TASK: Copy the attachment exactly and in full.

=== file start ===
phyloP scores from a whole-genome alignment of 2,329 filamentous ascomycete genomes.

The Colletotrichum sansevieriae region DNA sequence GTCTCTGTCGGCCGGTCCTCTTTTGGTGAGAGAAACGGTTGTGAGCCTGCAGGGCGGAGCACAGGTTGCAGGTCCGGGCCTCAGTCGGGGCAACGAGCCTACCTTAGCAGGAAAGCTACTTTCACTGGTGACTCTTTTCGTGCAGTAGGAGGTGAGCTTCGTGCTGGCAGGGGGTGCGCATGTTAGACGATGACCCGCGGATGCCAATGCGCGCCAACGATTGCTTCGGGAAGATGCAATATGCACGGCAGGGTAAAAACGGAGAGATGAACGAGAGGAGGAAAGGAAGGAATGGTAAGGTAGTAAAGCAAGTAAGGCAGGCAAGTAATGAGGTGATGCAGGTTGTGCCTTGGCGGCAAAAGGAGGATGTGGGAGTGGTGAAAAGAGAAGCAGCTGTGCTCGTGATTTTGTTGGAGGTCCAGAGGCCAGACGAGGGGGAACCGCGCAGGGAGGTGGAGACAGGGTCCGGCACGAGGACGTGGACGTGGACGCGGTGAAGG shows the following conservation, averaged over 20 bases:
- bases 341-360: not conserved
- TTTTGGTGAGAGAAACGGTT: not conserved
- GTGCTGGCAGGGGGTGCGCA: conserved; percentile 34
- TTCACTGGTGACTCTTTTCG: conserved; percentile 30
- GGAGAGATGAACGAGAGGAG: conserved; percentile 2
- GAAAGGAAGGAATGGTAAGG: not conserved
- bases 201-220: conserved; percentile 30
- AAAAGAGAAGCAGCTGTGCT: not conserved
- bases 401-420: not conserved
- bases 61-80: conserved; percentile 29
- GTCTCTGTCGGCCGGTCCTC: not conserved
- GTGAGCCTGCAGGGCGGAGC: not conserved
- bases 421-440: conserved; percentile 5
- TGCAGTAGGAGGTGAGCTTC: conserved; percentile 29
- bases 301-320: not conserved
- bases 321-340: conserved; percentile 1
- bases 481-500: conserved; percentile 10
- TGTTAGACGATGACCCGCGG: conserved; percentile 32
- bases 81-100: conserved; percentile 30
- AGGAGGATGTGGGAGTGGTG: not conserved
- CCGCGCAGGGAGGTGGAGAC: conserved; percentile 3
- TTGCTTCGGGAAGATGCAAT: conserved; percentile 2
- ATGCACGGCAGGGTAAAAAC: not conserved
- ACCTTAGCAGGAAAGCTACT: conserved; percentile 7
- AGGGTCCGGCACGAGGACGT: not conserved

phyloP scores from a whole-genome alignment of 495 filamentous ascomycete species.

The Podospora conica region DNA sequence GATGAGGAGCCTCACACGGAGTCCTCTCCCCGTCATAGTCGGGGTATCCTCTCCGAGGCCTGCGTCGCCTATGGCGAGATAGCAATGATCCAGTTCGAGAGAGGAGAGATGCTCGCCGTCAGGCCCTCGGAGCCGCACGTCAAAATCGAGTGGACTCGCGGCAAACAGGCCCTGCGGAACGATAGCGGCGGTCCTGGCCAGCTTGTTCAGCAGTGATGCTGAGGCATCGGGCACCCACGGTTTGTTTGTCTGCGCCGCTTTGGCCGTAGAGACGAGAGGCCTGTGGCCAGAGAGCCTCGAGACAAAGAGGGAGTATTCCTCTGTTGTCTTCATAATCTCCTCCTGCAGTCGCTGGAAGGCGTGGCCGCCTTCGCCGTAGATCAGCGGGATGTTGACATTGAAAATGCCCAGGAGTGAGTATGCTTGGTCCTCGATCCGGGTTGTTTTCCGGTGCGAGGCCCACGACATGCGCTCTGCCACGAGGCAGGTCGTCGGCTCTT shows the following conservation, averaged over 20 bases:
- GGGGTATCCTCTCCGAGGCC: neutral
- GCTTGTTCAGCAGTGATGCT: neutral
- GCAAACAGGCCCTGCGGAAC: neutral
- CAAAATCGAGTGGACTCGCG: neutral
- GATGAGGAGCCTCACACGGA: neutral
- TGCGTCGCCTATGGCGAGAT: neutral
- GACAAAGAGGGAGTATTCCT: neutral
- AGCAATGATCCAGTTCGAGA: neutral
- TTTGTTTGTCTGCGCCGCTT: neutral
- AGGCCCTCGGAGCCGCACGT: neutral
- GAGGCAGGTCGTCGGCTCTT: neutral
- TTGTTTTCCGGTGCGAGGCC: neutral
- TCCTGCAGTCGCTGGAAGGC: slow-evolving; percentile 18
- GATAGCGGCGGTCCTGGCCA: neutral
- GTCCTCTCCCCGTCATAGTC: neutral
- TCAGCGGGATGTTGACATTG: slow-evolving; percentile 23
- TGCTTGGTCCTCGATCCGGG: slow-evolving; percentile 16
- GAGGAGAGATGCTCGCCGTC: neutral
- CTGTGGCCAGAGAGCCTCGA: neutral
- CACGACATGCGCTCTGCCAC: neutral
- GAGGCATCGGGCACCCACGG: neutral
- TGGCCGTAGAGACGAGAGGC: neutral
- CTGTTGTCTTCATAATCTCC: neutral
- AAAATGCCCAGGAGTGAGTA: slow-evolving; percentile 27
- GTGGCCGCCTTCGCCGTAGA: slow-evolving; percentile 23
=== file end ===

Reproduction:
phyloP scores from a whole-genome alignment of 2,329 filamentous ascomycete genomes.

The Colletotrichum sansevieriae region DNA sequence GTCTCTGTCGGCCGGTCCTCTTTTGGTGAGAGAAACGGTTGTGAGCCTGCAGGGCGGAGCACAGGTTGCAGGTCCGGGCCTCAGTCGGGGCAACGAGCCTACCTTAGCAGGAAAGCTACTTTCACTGGTGACTCTTTTCGTGCAGTAGGAGGTGAGCTTCGTGCTGGCAGGGGGTGCGCATGTTAGACGATGACCCGCGGATGCCAATGCGCGCCAACGATTGCTTCGGGAAGATGCAATATGCACGGCAGGGTAAAAACGGAGAGATGAACGAGAGGAGGAAAGGAAGGAATGGTAAGGTAGTAAAGCAAGTAAGGCAGGCAAGTAATGAGGTGATGCAGGTTGTGCCTTGGCGGCAAAAGGAGGATGTGGGAGTGGTGAAAAGAGAAGCAGCTGTGCTCGTGATTTTGTTGGAGGTCCAGAGGCCAGACGAGGGGGAACCGCGCAGGGAGGTGGAGACAGGGTCCGGCACGAGGACGTGGACGTGGACGCGGTGAAGG shows the following conservation, averaged over 20 bases:
- bases 341-360: not conserved
- TTTTGGTGAGAGAAACGGTT: not conserved
- GTGCTGGCAGGGGGTGCGCA: conserved; percentile 34
- TTCACTGGTGACTCTTTTCG: conserved; percentile 30
- GGAGAGATGAACGAGAGGAG: conserved; percentile 2
- GAAAGGAAGGAATGGTAAGG: not conserved
- bases 201-220: conserved; percentile 30
- AAAAGAGAAGCAGCTGTGCT: not conserved
- bases 401-420: not conserved
- bases 61-80: conserved; percentile 29
- GTCTCTGTCGGCCGGTCCTC: not conserved
- GTGAGCCTGCAGGGCGGAGC: not conserved
- bases 421-440: conserved; percentile 5
- TGCAGTAGGAGGTGAGCTTC: conserved; percentile 29
- bases 301-320: not conserved
- bases 321-340: conserved; percentile 1
- bases 481-500: conserved; percentile 10
- TGTTAGACGATGACCCGCGG: conserved; percentile 32
- bases 81-100: conserved; percentile 30
- AGGAGGATGTGGGAGTGGTG: not conserved
- CCGCGCAGGGAGGTGGAGAC: conserved; percentile 3
- TTGCTTCGGGAAGATGCAAT: conserved; percentile 2
- ATGCACGGCAGGGTAAAAAC: not conserved
- ACCTTAGCAGGAAAGCTACT: conserved; percentile 7
- AGGGTCCGGCACGAGGACGT: not conserved

phyloP scores from a whole-genome alignment of 495 filamentous ascomycete species.

The Podospora conica region DNA sequence GATGAGGAGCCTCACACGGAGTCCTCTCCCCGTCATAGTCGGGGTATCCTCTCCGAGGCCTGCGTCGCCTATGGCGAGATAGCAATGATCCAGTTCGAGAGAGGAGAGATGCTCGCCGTCAGGCCCTCGGAGCCGCACGTCAAAATCGAGTGGACTCGCGGCAAACAGGCCCTGCGGAACGATAGCGGCGGTCCTGGCCAGCTTGTTCAGCAGTGATGCTGAGGCATCGGGCACCCACGGTTTGTTTGTCTGCGCCGCTTTGGCCGTAGAGACGAGAGGCCTGTGGCCAGAGAGCCTCGAGACAAAGAGGGAGTATTCCTCTGTTGTCTTCATAATCTCCTCCTGCAGTCGCTGGAAGGCGTGGCCGCCTTCGCCGTAGATCAGCGGGATGTTGACATTGAAAATGCCCAGGAGTGAGTATGCTTGGTCCTCGATCCGGGTTGTTTTCCGGTGCGAGGCCCACGACATGCGCTCTGCCACGAGGCAGGTCGTCGGCTCTT shows the following conservation, averaged over 20 bases:
- GGGGTATCCTCTCCGAGGCC: neutral
- GCTTGTTCAGCAGTGATGCT: neutral
- GCAAACAGGCCCTGCGGAAC: neutral
- CAAAATCGAGTGGACTCGCG: neutral
- GATGAGGAGCCTCACACGGA: neutral
- TGCGTCGCCTATGGCGAGAT: neutral
- GACAAAGAGGGAGTATTCCT: neutral
- AGCAATGATCCAGTTCGAGA: neutral
- TTTGTTTGTCTGCGCCGCTT: neutral
- AGGCCCTCGGAGCCGCACGT: neutral
- GAGGCAGGTCGTCGGCTCTT: neutral
- TTGTTTTCCGGTGCGAGGCC: neutral
- TCCTGCAGTCGCTGGAAGGC: slow-evolving; percentile 18
- GATAGCGGCGGTCCTGGCCA: neutral
- GTCCTCTCCCCGTCATAGTC: neutral
- TCAGCGGGATGTTGACATTG: slow-evolving; percentile 23
- TGCTTGGTCCTCGATCCGGG: slow-evolving; percentile 16
- GAGGAGAGATGCTCGCCGTC: neutral
- CTGTGGCCAGAGAGCCTCGA: neutral
- CACGACATGCGCTCTGCCAC: neutral
- GAGGCATCGGGCACCCACGG: neutral
- TGGCCGTAGAGACGAGAGGC: neutral
- CTGTTGTCTTCATAATCTCC: neutral
- AAAATGCCCAGGAGTGAGTA: slow-evolving; percentile 27
- GTGGCCGCCTTCGCCGTAGA: slow-evolving; percentile 23